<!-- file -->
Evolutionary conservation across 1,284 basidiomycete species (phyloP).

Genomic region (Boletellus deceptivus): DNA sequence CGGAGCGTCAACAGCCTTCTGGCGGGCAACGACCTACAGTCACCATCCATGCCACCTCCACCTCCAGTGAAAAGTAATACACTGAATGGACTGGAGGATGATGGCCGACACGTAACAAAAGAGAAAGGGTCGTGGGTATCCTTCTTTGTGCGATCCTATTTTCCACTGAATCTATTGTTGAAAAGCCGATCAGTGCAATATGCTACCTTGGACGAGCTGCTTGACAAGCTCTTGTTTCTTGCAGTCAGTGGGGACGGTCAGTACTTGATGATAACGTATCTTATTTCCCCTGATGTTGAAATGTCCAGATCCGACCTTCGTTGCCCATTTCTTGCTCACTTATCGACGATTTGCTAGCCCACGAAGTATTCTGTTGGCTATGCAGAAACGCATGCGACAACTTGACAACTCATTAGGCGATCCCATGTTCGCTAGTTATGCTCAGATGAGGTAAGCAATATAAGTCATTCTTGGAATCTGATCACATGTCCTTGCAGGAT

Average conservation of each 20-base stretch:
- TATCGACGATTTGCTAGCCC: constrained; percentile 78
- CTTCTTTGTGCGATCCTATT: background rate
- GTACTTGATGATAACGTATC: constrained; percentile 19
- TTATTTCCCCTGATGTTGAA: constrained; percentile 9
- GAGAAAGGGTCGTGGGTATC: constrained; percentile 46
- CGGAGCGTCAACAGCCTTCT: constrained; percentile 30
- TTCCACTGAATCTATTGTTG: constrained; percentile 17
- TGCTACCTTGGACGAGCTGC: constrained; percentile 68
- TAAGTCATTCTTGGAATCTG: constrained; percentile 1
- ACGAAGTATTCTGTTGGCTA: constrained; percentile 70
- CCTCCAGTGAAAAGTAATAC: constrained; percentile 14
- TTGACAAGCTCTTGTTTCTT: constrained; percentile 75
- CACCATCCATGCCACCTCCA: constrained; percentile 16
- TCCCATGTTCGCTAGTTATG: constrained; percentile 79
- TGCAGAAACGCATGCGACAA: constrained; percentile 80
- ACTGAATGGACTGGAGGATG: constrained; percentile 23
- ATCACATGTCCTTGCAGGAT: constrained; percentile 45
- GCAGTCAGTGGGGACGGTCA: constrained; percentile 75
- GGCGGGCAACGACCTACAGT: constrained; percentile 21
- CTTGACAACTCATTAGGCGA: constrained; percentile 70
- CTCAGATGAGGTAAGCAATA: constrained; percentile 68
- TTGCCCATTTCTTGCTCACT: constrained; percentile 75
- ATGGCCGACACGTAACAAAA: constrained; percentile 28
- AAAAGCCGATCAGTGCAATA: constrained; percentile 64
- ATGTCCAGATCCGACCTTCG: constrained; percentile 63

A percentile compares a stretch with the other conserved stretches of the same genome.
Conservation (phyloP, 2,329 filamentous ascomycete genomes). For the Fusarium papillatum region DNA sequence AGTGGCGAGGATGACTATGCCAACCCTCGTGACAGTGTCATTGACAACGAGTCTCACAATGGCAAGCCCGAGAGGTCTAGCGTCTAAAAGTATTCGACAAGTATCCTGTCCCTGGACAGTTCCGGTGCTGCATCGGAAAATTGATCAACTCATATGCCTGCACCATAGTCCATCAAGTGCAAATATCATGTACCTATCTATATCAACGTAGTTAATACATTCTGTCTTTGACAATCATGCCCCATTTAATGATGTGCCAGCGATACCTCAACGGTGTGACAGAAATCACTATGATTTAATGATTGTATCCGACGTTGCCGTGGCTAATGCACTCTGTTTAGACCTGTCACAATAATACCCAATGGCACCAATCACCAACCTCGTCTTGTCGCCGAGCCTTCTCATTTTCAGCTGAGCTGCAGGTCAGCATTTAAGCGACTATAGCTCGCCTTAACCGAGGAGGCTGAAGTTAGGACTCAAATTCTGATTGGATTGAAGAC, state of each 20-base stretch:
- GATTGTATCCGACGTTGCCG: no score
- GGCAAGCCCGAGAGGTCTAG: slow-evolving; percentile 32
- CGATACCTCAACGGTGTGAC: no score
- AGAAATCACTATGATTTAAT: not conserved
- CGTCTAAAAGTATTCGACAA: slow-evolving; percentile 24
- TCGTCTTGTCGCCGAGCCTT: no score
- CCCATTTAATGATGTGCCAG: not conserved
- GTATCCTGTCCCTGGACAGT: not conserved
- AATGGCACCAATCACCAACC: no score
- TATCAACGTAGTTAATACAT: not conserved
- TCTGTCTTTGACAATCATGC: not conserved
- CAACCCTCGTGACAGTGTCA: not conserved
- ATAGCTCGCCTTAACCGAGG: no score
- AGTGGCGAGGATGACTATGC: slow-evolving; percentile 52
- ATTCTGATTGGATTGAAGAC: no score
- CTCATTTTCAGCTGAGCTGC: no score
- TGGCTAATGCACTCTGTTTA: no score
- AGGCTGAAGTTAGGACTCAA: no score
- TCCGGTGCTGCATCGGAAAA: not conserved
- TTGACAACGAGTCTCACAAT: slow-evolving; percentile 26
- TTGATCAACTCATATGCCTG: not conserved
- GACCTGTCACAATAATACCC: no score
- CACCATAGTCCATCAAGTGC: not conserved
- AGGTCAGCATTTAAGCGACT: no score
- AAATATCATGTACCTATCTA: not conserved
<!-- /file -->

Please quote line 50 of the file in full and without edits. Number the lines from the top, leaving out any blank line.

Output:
- TTGACAACGAGTCTCACAAT: slow-evolving; percentile 26